Plain English Guide to Surrogacy in Australia

With adoption being an extremely regulated and lengthy process in Australia, some Australians are turning to surrogacy as a way to create a family such as single people who want a child, women who are unable to fall pregnant due to medical reasons, or same-sex couples.

What is surrogacy?

Surrogacy is an arrangement for a woman to give birth to a child for another person, or couple, with the intention of giving that child to that person, or couple, once the child is born.

Surrogacy laws in Australia

There are two different types of surrogacy:

  • Traditional surrogacy – where the surrogate provides their own egg, usually during an artificial insemination process; and
  • Gestational surrogacy – where all genetic material is provided by either the intended parent(s) or a third party.

There are two main categories for surrogacy arrangement, these are: commercial and altruistic surrogacy.

Commercial surrogacy entails a person who agrees to act as a surrogate for the intended parent(s) in return for financial payment. This payment is in addition to the reimbursement of costs associated with the medical expenses for pregnancy.

Altruistic surrogacy is where a surrogate chooses not to receive any payment for acting as a surrogate. The intended parent(s) are able to reimburse a surrogate for reasonable costs and medical expenses associated with pregnancy, but they do not provide any financial incentive.

Australian Law

It can be difficult to navigate the laws regulating surrogacy across Australia as they are different in each state.

However, there are some general rules in place which may assist people who are considering surrogacy to understand what laws apply to where they reside.

For all states and territories, the following applies:

  • It is against the law to enter into a commercial surrogacy agreement anywhere in Australia.
  • In all places other than SA and the ACT, a surrogate must be at least 25 years old before being allowed to act as a surrogate. In SA and the ACT, surrogates must be at least 18 years old.
  • In most jurisdictions, a medical need for surrogacy is required (although NSW, TAS, QLD and VIC allow surrogacy for social reasons, such as same-sex couples). It should be noted that WA specifically excludes ‘age’ as a suitable medical reason and that the ACT does not have any medical or social requirements for surrogacies.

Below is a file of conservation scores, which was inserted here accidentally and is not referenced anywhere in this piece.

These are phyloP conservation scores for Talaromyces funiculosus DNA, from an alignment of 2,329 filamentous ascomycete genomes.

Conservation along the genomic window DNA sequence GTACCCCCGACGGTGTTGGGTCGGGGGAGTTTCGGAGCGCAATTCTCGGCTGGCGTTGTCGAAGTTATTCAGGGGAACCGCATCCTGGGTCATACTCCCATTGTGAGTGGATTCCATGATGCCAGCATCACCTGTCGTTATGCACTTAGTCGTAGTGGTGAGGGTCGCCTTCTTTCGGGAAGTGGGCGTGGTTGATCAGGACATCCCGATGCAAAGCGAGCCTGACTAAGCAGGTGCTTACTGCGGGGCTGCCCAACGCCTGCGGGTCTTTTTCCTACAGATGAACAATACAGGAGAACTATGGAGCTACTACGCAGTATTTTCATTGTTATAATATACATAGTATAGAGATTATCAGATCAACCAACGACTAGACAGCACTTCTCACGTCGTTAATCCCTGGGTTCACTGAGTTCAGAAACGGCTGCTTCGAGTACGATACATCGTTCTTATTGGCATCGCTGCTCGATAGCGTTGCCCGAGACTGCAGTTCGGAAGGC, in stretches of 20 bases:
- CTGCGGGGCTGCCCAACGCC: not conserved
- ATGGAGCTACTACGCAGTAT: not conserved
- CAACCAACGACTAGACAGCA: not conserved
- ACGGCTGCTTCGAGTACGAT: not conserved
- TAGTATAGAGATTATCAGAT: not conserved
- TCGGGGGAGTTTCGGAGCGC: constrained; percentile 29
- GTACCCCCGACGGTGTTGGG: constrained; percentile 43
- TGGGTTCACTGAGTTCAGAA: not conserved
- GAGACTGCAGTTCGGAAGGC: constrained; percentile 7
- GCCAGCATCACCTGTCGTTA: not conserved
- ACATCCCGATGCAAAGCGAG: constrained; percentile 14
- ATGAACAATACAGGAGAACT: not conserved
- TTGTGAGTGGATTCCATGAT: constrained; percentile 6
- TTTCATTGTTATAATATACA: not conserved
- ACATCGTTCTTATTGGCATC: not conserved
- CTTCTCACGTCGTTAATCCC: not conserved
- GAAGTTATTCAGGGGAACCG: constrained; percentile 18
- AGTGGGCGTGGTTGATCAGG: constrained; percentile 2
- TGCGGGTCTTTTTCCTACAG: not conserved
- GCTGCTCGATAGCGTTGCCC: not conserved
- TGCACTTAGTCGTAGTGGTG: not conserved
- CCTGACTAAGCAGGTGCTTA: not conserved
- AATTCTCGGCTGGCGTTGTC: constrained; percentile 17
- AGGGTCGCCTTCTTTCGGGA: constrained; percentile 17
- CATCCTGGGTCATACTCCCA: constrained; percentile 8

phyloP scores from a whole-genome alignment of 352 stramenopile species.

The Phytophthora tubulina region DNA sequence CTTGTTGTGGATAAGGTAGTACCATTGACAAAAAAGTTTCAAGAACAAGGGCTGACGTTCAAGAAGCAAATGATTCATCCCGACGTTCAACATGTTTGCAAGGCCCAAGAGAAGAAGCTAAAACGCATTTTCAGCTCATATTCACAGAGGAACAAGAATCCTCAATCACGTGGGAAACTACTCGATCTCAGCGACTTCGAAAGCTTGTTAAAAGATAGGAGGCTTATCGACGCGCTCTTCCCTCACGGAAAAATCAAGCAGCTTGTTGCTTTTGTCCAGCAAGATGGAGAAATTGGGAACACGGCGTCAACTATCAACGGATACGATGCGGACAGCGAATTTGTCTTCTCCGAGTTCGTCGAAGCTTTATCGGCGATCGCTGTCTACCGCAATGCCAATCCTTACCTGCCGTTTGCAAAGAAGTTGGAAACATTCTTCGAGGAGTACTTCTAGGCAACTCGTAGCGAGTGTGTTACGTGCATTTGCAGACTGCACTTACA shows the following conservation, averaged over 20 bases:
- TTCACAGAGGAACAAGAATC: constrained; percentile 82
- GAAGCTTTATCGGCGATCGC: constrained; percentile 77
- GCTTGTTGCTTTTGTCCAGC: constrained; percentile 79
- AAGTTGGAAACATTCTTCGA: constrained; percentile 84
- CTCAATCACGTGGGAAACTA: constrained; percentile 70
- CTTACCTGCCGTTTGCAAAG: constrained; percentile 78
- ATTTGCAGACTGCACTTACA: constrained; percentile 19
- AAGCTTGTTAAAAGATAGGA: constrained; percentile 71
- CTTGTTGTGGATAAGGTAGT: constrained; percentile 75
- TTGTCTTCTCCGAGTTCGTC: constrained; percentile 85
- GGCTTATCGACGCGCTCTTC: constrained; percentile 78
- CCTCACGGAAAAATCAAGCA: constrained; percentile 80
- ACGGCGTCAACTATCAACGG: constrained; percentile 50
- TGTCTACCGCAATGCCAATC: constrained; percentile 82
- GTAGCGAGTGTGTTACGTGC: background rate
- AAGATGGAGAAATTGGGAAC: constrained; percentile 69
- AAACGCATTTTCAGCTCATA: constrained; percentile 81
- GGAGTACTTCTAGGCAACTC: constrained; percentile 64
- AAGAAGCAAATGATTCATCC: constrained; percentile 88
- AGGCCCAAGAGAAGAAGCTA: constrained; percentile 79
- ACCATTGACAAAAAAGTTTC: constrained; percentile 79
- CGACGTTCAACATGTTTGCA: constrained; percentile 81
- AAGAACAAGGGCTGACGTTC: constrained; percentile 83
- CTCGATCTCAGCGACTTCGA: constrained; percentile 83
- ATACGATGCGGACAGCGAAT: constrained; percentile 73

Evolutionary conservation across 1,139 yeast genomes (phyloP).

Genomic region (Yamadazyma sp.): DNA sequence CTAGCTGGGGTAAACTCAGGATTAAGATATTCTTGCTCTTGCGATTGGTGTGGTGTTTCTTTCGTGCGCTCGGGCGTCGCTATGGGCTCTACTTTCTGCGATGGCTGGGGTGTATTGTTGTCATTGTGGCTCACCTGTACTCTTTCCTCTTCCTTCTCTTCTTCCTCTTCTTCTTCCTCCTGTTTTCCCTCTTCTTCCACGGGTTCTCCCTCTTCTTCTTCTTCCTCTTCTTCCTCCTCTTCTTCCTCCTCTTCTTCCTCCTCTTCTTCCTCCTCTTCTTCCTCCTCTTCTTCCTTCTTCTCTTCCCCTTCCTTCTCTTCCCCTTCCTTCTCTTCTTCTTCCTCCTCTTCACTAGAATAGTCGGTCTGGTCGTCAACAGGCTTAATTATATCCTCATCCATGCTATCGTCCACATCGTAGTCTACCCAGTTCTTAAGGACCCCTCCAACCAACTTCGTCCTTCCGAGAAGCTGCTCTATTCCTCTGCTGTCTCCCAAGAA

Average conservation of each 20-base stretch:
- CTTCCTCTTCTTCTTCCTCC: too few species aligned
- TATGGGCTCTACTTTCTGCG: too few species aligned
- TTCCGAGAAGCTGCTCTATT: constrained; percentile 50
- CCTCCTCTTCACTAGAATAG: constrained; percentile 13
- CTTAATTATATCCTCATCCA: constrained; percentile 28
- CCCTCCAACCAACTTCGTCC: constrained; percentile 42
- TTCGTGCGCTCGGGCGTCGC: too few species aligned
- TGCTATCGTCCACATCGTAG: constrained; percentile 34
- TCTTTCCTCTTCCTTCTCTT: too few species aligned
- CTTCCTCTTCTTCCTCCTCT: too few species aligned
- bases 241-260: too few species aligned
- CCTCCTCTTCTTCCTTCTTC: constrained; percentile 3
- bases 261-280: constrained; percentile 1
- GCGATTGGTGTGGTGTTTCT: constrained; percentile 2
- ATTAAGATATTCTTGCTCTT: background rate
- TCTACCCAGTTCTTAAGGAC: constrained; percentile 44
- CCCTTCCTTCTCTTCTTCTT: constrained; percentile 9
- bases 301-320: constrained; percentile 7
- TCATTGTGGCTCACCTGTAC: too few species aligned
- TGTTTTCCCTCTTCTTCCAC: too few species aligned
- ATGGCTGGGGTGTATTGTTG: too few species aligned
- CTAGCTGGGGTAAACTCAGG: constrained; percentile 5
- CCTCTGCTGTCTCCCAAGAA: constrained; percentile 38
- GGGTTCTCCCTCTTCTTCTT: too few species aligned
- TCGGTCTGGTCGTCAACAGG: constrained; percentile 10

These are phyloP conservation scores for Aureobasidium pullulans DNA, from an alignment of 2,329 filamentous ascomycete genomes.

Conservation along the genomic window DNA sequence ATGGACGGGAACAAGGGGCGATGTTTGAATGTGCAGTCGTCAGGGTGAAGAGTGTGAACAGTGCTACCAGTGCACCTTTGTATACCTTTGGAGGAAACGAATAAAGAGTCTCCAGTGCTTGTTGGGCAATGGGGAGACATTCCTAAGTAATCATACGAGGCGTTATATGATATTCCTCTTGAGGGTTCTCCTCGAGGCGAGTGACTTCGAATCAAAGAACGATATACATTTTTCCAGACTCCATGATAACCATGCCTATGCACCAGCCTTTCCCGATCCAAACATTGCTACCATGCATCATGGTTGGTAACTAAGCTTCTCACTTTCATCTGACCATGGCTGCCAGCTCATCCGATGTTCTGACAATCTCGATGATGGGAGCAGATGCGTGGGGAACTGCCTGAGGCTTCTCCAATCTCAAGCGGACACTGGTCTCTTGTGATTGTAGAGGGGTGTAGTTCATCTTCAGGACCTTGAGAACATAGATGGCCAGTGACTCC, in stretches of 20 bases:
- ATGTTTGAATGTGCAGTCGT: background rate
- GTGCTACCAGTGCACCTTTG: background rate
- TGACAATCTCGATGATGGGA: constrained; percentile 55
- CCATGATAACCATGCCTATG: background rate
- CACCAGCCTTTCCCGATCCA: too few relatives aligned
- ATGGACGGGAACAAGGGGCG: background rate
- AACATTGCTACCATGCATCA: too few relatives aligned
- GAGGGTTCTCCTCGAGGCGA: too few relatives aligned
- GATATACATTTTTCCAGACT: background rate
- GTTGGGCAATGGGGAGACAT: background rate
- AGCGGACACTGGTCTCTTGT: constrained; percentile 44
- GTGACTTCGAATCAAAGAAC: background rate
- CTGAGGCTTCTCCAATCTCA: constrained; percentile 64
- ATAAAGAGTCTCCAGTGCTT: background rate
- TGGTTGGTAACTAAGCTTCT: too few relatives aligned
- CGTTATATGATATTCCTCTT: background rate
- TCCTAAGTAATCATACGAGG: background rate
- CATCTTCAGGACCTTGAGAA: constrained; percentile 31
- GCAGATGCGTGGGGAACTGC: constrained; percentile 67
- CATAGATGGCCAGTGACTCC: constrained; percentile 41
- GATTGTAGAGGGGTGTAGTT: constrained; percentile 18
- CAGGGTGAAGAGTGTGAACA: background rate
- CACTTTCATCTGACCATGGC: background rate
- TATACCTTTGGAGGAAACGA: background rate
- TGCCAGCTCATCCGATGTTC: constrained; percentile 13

• In VIC, TAS and the ACT, surrogates must have already given birth to children themselves before being allowed to act as a surrogate.
  • Surrogacy is open to same-sex couples in all states and territories except for WA.
  • Surrogacy is open to single women in all states and territories except for the ACT however, the same is not true for single men.
  • A written agreement setting out the surrogacy agreement is required to be in place in all states and territories except for VIC and the ACT.
  • Traditional surrogacy is permitted everywhere in Australia except for the ACT.
  • You are not allowed to advertise (whether seeking a surrogate or wishing to be a surrogate) in the ACT, QLD, and VIC. This includes publishing online.

Anyone considering entering into a surrogacy arrangement should seek legal advice from a family lawyer who has experience in surrogacy laws that apply to their state or territory.

Surrogacy options overseas

When considering overseas surrogacy, the laws become much more complicated. This is because multiple jurisdictions overlap and it becomes very complex.

Commercial surrogacies are permissible in some countries, but they are not allowed in Australia. It is also important to know that in the ACT, NSW and QLD  it is an offence to make a commercial surrogacy arrangement outside of Australia and so, people who do so could face legal problems when returning to Australia.

When considering whether to enter into an overseas surrogacy arrangement, especially a commercial one, legal advice should be obtained as it relates to your home state or territory and in the country where the surrogate lives.

Different countries have different laws regulating who may obtain citizenship. Therefore, consideration must be given to what citizenship a child will have upon birth and how the intended parents plan to bring the child to Australia.

Children born to Australians overseas do not automatically become Australian citizens and there are certain requirements that must be fulfilled when making an application. One such requirement is the provision of a surrogacy contract that was entered into before the child was conceived. This is a complex document that should be drafted with the assistance of a lawyer with experience in family law in both Australia and the country where the surrogacy arrangement took place.

Parentage Orders and other legal considerations

In addition to the many rules and requirements for parties entering into a surrogacy arrangement, thought must also be given to Parentage Orders and any pre-conditions that need to be met in order for them to be made.

Parentage Orders are Court orders to amend the birth certificate of a child to show the intended parents of a surrogacy agreement as the child’s parents, and not the birth mother and her partner if she has one.

There are time limitations for seeking a Parentage Order, which differ from state to state.

If you are considering entering into a surrogacy arrangement in Australia or overseas, please call Coleman Greig Lawyers for assistance. We can help you navigate the many complex laws and processes that apply so that you can enjoy the process of creating a family without encountering too many problems.

Based on ‘A Complete Guide to Surrogacy Law in Australia’.


Disclaimer: The information provided in the document is a general summary and is not intended to be nor should it be relied upon as a substitute for legal or other professional advice.


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